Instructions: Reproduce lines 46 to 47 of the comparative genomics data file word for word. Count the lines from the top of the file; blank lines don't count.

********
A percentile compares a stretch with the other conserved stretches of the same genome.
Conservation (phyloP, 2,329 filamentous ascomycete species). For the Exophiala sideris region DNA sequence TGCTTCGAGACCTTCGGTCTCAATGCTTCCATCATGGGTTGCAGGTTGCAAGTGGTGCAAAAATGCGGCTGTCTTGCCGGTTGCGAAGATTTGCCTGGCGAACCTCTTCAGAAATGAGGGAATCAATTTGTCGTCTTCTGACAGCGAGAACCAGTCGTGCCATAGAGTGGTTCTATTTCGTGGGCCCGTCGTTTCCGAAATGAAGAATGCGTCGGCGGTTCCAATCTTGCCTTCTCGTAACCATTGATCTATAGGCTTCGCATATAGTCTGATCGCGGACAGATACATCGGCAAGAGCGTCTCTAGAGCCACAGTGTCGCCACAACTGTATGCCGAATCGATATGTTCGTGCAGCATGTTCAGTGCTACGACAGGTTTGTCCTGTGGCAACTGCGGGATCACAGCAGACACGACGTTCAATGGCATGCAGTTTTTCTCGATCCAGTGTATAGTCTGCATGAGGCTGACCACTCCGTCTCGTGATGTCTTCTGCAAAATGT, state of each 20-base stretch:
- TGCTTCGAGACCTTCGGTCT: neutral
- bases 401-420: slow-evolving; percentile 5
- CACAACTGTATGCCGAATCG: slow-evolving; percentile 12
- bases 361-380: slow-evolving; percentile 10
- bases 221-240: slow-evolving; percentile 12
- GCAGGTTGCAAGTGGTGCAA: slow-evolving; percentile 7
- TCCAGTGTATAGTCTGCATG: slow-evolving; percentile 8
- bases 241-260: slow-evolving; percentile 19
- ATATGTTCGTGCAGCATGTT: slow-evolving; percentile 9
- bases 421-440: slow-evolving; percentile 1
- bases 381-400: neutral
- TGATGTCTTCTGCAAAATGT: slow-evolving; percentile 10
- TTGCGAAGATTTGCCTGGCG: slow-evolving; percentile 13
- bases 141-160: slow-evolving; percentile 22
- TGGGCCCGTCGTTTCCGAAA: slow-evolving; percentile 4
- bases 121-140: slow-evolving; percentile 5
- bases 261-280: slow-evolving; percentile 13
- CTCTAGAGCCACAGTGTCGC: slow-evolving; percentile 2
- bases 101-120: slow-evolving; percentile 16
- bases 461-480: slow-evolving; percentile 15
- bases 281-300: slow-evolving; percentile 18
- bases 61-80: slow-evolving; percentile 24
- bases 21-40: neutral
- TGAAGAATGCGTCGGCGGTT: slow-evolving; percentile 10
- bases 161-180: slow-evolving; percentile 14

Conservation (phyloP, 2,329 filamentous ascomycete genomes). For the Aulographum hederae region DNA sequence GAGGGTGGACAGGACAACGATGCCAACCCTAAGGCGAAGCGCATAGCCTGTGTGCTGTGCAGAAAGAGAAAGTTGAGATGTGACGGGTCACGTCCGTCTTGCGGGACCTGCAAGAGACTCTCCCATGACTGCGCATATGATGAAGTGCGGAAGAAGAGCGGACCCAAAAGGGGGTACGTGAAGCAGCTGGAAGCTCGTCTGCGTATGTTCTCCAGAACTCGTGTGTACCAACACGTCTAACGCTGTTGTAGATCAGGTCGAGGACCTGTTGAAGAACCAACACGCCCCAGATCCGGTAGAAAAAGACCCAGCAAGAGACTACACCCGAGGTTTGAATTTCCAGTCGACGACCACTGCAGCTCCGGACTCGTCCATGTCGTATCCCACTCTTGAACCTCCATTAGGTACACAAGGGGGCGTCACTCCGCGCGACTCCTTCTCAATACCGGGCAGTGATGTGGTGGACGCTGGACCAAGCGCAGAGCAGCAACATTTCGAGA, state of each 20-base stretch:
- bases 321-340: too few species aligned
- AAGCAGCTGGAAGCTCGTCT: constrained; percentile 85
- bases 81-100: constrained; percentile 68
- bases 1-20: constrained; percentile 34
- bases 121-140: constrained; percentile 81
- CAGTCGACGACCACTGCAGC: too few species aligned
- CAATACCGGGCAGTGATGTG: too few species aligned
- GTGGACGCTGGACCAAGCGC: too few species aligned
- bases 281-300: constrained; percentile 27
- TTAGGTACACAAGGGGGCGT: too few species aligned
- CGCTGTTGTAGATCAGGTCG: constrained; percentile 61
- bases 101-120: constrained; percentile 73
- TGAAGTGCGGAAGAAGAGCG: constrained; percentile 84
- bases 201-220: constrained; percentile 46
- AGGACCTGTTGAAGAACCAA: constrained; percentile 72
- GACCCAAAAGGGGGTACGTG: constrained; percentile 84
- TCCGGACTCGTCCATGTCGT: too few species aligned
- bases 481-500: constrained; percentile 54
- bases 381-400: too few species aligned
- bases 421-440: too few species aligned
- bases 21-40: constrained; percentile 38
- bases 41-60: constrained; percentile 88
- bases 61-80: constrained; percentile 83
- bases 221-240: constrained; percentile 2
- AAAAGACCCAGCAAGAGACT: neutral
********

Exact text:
- bases 481-500: constrained; percentile 54
- bases 381-400: too few species aligned